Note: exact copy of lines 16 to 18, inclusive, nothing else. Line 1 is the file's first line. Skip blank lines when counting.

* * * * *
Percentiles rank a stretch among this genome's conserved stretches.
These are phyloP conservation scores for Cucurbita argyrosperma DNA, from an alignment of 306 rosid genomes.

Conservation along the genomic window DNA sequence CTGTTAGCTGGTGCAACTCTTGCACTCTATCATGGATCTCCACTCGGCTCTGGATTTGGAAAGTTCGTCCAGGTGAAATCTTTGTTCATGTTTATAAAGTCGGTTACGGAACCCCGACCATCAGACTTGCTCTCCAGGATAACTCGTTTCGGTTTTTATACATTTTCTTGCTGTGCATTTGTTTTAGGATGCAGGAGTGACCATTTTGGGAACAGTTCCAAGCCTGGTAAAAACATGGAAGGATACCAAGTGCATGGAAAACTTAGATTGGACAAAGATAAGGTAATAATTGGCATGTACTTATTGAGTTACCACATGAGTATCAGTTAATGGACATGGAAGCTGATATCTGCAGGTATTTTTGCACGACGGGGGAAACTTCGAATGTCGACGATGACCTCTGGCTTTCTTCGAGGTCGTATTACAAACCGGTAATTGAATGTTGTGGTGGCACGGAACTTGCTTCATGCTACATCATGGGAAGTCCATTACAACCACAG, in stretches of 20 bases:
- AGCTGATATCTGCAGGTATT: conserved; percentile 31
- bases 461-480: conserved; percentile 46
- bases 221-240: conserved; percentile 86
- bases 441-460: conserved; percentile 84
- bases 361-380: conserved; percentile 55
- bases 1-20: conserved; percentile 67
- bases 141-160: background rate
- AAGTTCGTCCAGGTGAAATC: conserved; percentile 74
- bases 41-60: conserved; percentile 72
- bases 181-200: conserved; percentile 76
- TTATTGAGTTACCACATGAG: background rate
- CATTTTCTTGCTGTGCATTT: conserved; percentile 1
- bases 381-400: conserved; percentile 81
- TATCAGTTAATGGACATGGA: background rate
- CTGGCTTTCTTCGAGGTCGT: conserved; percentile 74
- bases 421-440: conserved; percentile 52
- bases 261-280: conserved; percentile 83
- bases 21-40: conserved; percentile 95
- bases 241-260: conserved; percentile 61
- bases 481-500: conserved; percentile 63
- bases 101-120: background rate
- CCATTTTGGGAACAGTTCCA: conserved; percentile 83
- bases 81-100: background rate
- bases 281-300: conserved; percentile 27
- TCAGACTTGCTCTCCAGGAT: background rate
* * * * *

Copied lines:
- bases 381-400: conserved; percentile 81
- TATCAGTTAATGGACATGGA: background rate
- CTGGCTTTCTTCGAGGTCGT: conserved; percentile 74